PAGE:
The body is comparatively broad and depressed; the head length is ⅓ of the body length and approaches the maximum breadth, while the maximum height of the head is 2 and ½ times lower than the maximum overall height. The circular, large eyes, the diameter of which is almost 1/5 of the head length, are very inclined and 2 and ½ to 3 diameters away from the middle of the snout, 1 and ½ diameters apart from each other and just as far away from the back temple plate. The nostrils are quite small, their longer diameter is only ½ of the eye diameter, and they are apart from each other by the same length. They are also ½ eye diameter below the forward rim of the eyes. The whole upper head is, with the exception of the tip of the snout, plated; the coarse plates of the rim, however, arch around the naked spot from below and completely cover the outer part of the forward rim of the mouth. All head plates lack keels, only one blunt keel is found starting from the forward end of the eyes, passing below the nostrils, which makes the middle of the snout, where they unite, appear quite domed. All head plates appear uneven due to fine, coarse sheer lines. The interoperculum carries a bundle of about 20 thin odontodes, where the last and longest (⅓ of the head length) extends beyond the basis of the pectoral fin. With respect to size, form and so forth these odontodes completely resemble those of the above species. The rim plates of the heads have a velvety look to them due to extremely short, fine odontodes. The sides of the trunk are covered with three sharp, toothed keels; several plates even carry a second keel. The median plates forward of the first dorsal are smooth, while the plates beyond the first dorsal carry an additional, fourth keel which is suspended under the second dorsal, but continues after this second dorsal and remains obvious until the caudal fin. Along the ordinary lateral line one can count a row of 23-24 plates. The characteristics of the head channels are obvious until below the eyes. All body plates are, just like the ones on the head, coarse, while their ends do not appear to be toothed. The belly is naked down to the anal area; from there on one finds a median row of 16 plates down to the caudal fin.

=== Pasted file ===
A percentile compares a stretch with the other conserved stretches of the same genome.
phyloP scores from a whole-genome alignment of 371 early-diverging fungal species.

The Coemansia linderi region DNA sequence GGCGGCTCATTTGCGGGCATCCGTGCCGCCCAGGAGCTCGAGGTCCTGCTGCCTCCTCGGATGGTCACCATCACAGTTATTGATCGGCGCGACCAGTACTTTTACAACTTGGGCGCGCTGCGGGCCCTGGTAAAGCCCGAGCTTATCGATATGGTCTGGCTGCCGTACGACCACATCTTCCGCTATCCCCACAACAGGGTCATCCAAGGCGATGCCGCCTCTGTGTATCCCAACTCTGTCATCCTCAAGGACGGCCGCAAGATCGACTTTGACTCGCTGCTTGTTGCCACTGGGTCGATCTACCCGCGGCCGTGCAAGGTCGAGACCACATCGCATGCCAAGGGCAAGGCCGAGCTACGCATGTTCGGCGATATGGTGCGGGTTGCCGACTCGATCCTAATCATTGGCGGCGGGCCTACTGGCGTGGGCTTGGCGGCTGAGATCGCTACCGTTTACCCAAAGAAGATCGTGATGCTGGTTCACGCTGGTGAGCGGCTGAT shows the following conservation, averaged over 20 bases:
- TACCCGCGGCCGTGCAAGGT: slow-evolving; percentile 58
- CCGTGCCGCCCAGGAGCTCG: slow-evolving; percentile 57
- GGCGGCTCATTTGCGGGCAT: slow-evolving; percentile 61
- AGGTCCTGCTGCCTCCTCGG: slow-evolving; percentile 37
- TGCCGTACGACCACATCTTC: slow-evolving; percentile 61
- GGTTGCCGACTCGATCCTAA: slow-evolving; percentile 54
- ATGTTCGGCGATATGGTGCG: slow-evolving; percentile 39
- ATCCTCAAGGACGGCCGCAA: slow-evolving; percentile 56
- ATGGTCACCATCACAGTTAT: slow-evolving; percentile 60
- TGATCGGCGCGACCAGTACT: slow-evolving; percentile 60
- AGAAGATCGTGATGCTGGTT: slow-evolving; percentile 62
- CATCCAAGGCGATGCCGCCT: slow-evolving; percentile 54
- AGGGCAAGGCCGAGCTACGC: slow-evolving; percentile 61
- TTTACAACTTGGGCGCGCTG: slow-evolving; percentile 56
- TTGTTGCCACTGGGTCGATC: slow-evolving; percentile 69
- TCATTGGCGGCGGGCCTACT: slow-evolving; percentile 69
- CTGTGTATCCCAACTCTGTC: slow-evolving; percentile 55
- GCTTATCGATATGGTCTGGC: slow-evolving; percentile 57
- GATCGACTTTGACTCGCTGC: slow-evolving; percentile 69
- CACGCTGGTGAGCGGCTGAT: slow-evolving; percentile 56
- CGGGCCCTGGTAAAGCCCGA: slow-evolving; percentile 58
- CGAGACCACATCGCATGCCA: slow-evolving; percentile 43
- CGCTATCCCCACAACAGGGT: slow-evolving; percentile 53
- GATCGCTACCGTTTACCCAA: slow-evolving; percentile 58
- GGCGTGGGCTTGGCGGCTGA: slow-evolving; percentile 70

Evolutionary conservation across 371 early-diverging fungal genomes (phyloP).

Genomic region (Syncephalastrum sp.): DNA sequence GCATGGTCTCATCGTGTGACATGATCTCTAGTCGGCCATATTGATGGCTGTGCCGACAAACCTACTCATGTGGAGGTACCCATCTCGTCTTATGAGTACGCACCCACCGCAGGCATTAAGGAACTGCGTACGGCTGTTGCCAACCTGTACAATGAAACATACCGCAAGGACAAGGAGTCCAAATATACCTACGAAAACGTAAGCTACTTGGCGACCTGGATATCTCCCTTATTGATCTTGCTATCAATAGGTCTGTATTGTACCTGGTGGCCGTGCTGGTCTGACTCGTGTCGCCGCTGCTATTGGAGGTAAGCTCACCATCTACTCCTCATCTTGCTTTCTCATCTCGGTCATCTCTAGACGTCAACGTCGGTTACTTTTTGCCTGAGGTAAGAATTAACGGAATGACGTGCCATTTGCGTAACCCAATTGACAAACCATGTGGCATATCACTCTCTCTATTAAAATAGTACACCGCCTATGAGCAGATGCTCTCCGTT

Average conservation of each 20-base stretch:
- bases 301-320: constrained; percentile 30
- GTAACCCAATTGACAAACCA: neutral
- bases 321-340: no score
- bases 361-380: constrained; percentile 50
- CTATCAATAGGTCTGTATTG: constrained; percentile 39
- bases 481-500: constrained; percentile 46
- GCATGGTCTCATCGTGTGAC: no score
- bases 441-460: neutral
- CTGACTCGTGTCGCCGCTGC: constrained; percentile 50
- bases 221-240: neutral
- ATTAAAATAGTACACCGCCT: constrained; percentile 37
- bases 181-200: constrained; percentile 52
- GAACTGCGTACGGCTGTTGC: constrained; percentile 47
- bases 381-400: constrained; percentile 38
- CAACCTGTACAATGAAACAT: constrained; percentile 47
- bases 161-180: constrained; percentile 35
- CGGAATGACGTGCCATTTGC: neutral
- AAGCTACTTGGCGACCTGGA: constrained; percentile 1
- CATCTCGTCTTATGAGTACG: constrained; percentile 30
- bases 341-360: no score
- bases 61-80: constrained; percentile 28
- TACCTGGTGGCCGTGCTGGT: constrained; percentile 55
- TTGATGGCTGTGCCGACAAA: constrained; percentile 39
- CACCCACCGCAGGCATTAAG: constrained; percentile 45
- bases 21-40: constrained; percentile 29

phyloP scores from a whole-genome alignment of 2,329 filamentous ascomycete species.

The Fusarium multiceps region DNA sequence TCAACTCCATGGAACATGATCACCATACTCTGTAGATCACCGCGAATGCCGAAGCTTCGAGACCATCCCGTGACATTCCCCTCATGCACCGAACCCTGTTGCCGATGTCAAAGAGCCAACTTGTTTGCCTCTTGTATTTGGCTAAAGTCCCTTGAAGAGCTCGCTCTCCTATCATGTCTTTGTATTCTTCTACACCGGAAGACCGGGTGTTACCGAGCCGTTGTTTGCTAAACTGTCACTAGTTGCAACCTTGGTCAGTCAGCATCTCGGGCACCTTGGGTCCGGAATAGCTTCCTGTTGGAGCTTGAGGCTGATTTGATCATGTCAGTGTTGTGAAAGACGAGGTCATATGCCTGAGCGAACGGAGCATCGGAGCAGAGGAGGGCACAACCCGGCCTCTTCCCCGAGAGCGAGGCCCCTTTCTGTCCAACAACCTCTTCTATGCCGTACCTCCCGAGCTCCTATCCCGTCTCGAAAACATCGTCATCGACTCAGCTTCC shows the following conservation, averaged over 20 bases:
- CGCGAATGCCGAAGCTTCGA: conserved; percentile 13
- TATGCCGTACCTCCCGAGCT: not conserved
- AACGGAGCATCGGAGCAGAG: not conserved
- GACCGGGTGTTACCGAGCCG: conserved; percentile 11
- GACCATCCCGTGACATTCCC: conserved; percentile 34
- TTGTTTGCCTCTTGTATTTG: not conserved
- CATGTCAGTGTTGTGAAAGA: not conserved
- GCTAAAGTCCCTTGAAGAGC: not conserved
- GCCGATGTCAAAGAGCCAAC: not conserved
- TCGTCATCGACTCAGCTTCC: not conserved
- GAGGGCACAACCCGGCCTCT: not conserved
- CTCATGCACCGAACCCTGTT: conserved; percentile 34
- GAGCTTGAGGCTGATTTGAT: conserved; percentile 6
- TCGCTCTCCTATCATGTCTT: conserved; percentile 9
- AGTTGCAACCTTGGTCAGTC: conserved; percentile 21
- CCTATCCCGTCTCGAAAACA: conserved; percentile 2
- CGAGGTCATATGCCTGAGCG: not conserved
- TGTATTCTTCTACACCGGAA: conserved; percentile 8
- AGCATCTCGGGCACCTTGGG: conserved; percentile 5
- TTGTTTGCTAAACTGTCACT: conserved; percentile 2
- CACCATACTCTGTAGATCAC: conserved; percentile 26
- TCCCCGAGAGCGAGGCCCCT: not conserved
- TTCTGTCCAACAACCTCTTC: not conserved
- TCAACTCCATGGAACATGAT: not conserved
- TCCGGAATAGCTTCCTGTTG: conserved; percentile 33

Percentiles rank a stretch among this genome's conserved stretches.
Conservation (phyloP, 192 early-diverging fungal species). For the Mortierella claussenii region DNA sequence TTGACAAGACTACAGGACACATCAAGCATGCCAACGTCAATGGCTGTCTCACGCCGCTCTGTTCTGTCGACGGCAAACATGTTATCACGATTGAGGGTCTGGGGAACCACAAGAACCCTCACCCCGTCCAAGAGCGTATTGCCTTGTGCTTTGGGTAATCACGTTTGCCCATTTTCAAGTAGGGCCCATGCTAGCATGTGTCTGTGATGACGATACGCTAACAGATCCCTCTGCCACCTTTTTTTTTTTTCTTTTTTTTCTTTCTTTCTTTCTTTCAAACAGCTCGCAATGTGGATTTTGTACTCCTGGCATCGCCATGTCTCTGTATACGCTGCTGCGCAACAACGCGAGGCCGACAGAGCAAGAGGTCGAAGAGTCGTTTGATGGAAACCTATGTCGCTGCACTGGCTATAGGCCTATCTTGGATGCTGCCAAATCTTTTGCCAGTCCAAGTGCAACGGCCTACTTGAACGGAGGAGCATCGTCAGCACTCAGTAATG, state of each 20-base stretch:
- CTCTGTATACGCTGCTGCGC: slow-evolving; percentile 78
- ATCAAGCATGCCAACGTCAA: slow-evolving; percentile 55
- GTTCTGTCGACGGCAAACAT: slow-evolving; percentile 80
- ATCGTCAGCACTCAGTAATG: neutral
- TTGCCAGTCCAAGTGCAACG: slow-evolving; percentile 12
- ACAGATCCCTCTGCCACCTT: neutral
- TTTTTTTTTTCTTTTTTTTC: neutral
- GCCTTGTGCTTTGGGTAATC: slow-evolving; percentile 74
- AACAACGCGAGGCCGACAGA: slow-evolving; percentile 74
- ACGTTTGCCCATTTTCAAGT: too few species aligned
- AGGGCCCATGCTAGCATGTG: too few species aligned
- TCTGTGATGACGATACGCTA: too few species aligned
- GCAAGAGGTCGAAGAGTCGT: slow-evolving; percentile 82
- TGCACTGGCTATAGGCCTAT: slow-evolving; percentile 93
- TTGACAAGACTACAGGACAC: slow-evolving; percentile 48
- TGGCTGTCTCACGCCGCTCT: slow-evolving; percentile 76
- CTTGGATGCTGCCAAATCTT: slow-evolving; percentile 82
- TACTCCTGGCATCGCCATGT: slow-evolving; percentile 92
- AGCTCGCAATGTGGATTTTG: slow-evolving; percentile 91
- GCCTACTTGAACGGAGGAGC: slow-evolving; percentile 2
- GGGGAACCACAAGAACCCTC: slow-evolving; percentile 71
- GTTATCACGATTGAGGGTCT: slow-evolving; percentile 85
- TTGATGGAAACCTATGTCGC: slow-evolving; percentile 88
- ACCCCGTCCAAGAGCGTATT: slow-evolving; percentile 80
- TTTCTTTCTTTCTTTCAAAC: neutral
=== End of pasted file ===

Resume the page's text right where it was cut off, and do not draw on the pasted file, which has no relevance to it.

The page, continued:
The lower, large lip is even and at its forward area densely covered with bulbous partly rounded papillae; the corner barbles are short and thin, but obvious. The teeth of both yaws are thin as hairs and have, as usual, brown, forked tips, just like Hyp. barbatus; each upper mandible carries more than 30 teeth, the lower yaws have fewer teeth because they are shorter and less developed. Its middle teeth are, however, longer than those of the upper yaws. D. 1/7, A. 1/5, . . . C, 15-16.